In today’s world, it is more important than ever to be able to stay connected with people from all over the world. For this reason, technology is transforming our society. In this article, we are going to look out how the IoT (Internet of Things) has impacted our security and our environment, in particular, JavaScripts’ part. We will also take a closer look at how Cluj-Napoca has put Romania on the map for its ICT Industry.

Cluj-Napoca numbers at a glance:

  • There are 300 IT companies with 10,000 software engineers
  • In 2015 it was the #1 hub for IT export in Romania
  • There are 11 universities
  • Cluj is home to over 200 research units and laboratories

From 2015 to 2020

Romania is a perfectly situated country. It is right between the Occident and the Orient and benefits from the culture of both sides, taking parts of the Latin, Anglo-Saxon, Slavic and Asian cultures. This is one of the reasons that makes Romania so attractive for ICT outsourcing.

The Romanian government works hard to support the ICT sector with initiatives like no income tax for software engineers. It has also invested in developing and promoting programs, such programs have been adopted by its neighboring countries.

Businesses began to switch their contracting resources from Asia to Eastern Europe around 5 years ago. People found that from Romania, you were in similar time zones to both Western Europe and North America.

In 2014, Romania’s ICT contributed approximately 5.2% to the GDP, with a net annual growth of 15.3%. 70.3% of the revenue was generated by hardware companies, 14.8% by software providers and 14.9% by IT service providers.

When you compare the growth of ICT in Romania with other countries that are competing for investment, Romania is a country with a wide range of educational institutions and a talented, versatile workforce.

Cluj-Napoca from 2015 to 2020

Cluj-Napoca is a city full of culture, history, and beauty. It is the 2nd largest in Romania in terms of size and economy but overtakes Bucharest in IT exports. 78% of all Romanian IT exports come from Cluj-Napoca.

IT center: 200 of the 300 IT companies focus on software development. While there are around 10,000 active software engineers, another 1000 are graduating annually and joining the workforce. Aside from education, the Cluj IT community has joined together to form ClujIT cluster, a group of IT associations and educational institutions to promote innovation. The ClujIT Cluster was awarded the Bronze Cluster Management Excellence.

Multiculturalism: While 75.71% of inhabitants are Romanian, 15.27% are Hungarian, 1.01% Roma, 0.18% Germans and 0.05% Jews. Among other nationalities, you will find Serbians and Ukrainians. Languages learned at university include Hungarian, English, German, French, and Romanian. There is strong support from an international business that encourages the development of foreign investment:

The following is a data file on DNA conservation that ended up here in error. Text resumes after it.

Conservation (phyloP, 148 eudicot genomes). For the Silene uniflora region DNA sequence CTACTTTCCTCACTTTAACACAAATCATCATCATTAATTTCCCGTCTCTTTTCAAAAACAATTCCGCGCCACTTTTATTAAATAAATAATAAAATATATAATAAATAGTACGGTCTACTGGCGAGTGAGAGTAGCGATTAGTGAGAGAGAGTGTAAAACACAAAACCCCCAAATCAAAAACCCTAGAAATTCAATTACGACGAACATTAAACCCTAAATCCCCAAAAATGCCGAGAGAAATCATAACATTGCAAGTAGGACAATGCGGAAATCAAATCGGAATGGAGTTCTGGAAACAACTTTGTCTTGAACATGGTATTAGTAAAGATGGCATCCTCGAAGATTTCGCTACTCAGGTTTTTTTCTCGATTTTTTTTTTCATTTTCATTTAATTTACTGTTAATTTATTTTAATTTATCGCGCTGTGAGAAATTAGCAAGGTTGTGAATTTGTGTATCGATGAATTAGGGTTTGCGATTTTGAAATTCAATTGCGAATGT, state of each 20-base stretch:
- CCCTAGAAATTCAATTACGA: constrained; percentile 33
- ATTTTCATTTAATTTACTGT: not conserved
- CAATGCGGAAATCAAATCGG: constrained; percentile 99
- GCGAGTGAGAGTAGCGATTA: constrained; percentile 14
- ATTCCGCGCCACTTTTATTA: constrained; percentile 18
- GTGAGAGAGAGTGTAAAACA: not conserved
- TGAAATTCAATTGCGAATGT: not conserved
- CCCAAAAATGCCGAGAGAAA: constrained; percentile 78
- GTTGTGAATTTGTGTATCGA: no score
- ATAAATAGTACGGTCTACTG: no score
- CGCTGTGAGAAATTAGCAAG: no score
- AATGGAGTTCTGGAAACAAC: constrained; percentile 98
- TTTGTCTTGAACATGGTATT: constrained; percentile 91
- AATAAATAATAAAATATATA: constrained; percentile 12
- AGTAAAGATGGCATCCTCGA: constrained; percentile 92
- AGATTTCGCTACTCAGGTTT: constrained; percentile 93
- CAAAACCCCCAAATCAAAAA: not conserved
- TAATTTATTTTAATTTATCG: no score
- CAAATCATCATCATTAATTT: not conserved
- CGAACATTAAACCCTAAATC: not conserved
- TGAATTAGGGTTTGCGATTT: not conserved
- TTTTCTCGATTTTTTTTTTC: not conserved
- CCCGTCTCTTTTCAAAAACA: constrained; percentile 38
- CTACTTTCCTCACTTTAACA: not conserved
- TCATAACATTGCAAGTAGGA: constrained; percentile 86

• Cluj Chamber of Commerce and Industry
  • The Romanian-Hungarian Chamber of Commerce
  • The Dutch Business Club
  • The French Business Club
  • Cluj International Club
  • The German Business Club Northern-Transylvania

Awards won: In 2014 and 2015 the city picked up a variety of awards, again helping to put Cluj-Napoca on the European and International map for more than just its IT sector:

  • European Youth Forum: Cluj-Napoca, European Youth Capital 2015
  • Eurostat: Cluj-Napoca, the Capital of Tolerance and the Friendliest City in Europe, both in 2014
  • Respire, in association with We Demain: Cluj-Napoca, the City with the Cleanest Air
  • Huffington Post: Cluj-Napoca, the city that Will Shake Up the Art World in the 21st century
  • KPMG and AM POR: Cluj-Napoca, the most attractive growth pole in Romania

Insights into the Industry: A connected home

It seems like we are living in a science fiction film but it has now become very real, the idea that all of our houses can be connected through high-speed broadband. A great deal of this has to do with the Internet of Things. Here are some of the key aspects:

Connected home device shipments will increase at an annual rate of 67%. 1.8 billion units were shipped in 2019. This is faster than the growth of mobiles and tablets. Connected-home devices include all smart appliances, security systems, and energy equipment.

25% of shipments within the IoT will be from the connected-home category, generating $490 billion in revenue in 2019.

Safety and security devices like smoke detectors will lead the way for other types of devices

It isn’t just in the home, connected-car devices have also become popular and its these technologies that are driving the development of new technology. But, there are still issues trying to combine digital Internet technology with the physical apparatus.

Applications of Connected-Home Devices